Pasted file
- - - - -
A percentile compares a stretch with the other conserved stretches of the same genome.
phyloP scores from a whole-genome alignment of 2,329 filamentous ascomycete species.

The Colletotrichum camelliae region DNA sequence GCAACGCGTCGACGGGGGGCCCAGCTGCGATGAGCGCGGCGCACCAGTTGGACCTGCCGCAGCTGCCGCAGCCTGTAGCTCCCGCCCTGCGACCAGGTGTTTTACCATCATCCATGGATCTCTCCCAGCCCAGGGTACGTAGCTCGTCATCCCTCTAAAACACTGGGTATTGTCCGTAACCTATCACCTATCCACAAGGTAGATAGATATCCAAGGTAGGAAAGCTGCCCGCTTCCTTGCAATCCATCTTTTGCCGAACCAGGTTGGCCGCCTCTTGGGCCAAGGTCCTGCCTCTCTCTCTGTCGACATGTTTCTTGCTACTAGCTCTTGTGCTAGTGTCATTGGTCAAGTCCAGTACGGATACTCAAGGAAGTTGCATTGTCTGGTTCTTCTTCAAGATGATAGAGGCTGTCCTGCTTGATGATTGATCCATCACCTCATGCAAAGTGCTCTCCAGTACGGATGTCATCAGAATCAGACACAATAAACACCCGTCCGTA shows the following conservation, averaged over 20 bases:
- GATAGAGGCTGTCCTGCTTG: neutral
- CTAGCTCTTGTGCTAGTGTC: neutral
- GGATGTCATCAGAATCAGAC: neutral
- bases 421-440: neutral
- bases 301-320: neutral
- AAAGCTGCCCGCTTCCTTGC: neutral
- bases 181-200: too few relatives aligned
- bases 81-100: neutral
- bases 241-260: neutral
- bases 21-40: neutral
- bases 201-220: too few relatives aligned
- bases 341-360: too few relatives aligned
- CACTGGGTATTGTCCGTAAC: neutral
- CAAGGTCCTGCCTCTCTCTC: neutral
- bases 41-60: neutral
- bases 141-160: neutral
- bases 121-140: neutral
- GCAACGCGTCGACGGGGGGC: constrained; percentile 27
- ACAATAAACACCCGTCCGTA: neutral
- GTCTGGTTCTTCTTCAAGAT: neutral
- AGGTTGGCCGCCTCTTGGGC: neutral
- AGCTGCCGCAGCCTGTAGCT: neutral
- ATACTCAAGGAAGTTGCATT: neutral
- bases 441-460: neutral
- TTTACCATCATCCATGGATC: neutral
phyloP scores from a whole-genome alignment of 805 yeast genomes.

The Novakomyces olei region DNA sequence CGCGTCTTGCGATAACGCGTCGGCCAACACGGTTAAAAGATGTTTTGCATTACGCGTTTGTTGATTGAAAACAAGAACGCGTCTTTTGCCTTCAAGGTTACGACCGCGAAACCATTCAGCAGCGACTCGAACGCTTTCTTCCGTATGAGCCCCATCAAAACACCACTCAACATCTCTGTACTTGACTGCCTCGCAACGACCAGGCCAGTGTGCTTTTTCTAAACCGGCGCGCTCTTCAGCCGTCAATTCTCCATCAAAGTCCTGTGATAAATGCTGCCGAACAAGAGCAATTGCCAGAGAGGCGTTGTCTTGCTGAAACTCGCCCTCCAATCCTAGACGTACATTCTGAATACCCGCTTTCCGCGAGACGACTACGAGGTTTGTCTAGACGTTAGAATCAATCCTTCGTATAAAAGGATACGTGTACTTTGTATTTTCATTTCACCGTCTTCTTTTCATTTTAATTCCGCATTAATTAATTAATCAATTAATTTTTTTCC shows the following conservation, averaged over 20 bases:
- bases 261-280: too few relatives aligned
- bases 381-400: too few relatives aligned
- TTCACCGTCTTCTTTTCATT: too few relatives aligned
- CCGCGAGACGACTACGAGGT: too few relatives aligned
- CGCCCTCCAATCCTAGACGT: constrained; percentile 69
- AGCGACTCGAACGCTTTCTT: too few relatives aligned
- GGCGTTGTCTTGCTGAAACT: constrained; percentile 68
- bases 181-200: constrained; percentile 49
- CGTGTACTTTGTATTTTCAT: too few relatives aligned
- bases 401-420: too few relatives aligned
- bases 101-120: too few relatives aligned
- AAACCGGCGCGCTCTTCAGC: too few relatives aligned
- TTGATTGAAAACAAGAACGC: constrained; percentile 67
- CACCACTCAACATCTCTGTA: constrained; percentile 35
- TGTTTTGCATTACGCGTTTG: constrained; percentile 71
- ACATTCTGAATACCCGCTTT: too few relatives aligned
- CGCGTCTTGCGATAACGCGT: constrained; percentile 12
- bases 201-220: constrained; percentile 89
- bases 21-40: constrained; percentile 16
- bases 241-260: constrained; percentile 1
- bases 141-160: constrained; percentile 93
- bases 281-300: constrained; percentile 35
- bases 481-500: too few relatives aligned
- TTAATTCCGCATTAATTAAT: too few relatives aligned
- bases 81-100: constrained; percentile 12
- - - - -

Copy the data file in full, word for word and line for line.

A percentile compares a stretch with the other conserved stretches of the same genome.
phyloP scores from a whole-genome alignment of 2,329 filamentous ascomycete species.

The Colletotrichum camelliae region DNA sequence GCAACGCGTCGACGGGGGGCCCAGCTGCGATGAGCGCGGCGCACCAGTTGGACCTGCCGCAGCTGCCGCAGCCTGTAGCTCCCGCCCTGCGACCAGGTGTTTTACCATCATCCATGGATCTCTCCCAGCCCAGGGTACGTAGCTCGTCATCCCTCTAAAACACTGGGTATTGTCCGTAACCTATCACCTATCCACAAGGTAGATAGATATCCAAGGTAGGAAAGCTGCCCGCTTCCTTGCAATCCATCTTTTGCCGAACCAGGTTGGCCGCCTCTTGGGCCAAGGTCCTGCCTCTCTCTCTGTCGACATGTTTCTTGCTACTAGCTCTTGTGCTAGTGTCATTGGTCAAGTCCAGTACGGATACTCAAGGAAGTTGCATTGTCTGGTTCTTCTTCAAGATGATAGAGGCTGTCCTGCTTGATGATTGATCCATCACCTCATGCAAAGTGCTCTCCAGTACGGATGTCATCAGAATCAGACACAATAAACACCCGTCCGTA shows the following conservation, averaged over 20 bases:
- GATAGAGGCTGTCCTGCTTG: neutral
- CTAGCTCTTGTGCTAGTGTC: neutral
- GGATGTCATCAGAATCAGAC: neutral
- bases 421-440: neutral
- bases 301-320: neutral
- AAAGCTGCCCGCTTCCTTGC: neutral
- bases 181-200: too few relatives aligned
- bases 81-100: neutral
- bases 241-260: neutral
- bases 21-40: neutral
- bases 201-220: too few relatives aligned
- bases 341-360: too few relatives aligned
- CACTGGGTATTGTCCGTAAC: neutral
- CAAGGTCCTGCCTCTCTCTC: neutral
- bases 41-60: neutral
- bases 141-160: neutral
- bases 121-140: neutral
- GCAACGCGTCGACGGGGGGC: constrained; percentile 27
- ACAATAAACACCCGTCCGTA: neutral
- GTCTGGTTCTTCTTCAAGAT: neutral
- AGGTTGGCCGCCTCTTGGGC: neutral
- AGCTGCCGCAGCCTGTAGCT: neutral
- ATACTCAAGGAAGTTGCATT: neutral
- bases 441-460: neutral
- TTTACCATCATCCATGGATC: neutral
phyloP scores from a whole-genome alignment of 805 yeast genomes.

The Novakomyces olei region DNA sequence CGCGTCTTGCGATAACGCGTCGGCCAACACGGTTAAAAGATGTTTTGCATTACGCGTTTGTTGATTGAAAACAAGAACGCGTCTTTTGCCTTCAAGGTTACGACCGCGAAACCATTCAGCAGCGACTCGAACGCTTTCTTCCGTATGAGCCCCATCAAAACACCACTCAACATCTCTGTACTTGACTGCCTCGCAACGACCAGGCCAGTGTGCTTTTTCTAAACCGGCGCGCTCTTCAGCCGTCAATTCTCCATCAAAGTCCTGTGATAAATGCTGCCGAACAAGAGCAATTGCCAGAGAGGCGTTGTCTTGCTGAAACTCGCCCTCCAATCCTAGACGTACATTCTGAATACCCGCTTTCCGCGAGACGACTACGAGGTTTGTCTAGACGTTAGAATCAATCCTTCGTATAAAAGGATACGTGTACTTTGTATTTTCATTTCACCGTCTTCTTTTCATTTTAATTCCGCATTAATTAATTAATCAATTAATTTTTTTCC shows the following conservation, averaged over 20 bases:
- bases 261-280: too few relatives aligned
- bases 381-400: too few relatives aligned
- TTCACCGTCTTCTTTTCATT: too few relatives aligned
- CCGCGAGACGACTACGAGGT: too few relatives aligned
- CGCCCTCCAATCCTAGACGT: constrained; percentile 69
- AGCGACTCGAACGCTTTCTT: too few relatives aligned
- GGCGTTGTCTTGCTGAAACT: constrained; percentile 68
- bases 181-200: constrained; percentile 49
- CGTGTACTTTGTATTTTCAT: too few relatives aligned
- bases 401-420: too few relatives aligned
- bases 101-120: too few relatives aligned
- AAACCGGCGCGCTCTTCAGC: too few relatives aligned
- TTGATTGAAAACAAGAACGC: constrained; percentile 67
- CACCACTCAACATCTCTGTA: constrained; percentile 35
- TGTTTTGCATTACGCGTTTG: constrained; percentile 71
- ACATTCTGAATACCCGCTTT: too few relatives aligned
- CGCGTCTTGCGATAACGCGT: constrained; percentile 12
- bases 201-220: constrained; percentile 89
- bases 21-40: constrained; percentile 16
- bases 241-260: constrained; percentile 1
- bases 141-160: constrained; percentile 93
- bases 281-300: constrained; percentile 35
- bases 481-500: too few relatives aligned
- TTAATTCCGCATTAATTAAT: too few relatives aligned
- bases 81-100: constrained; percentile 12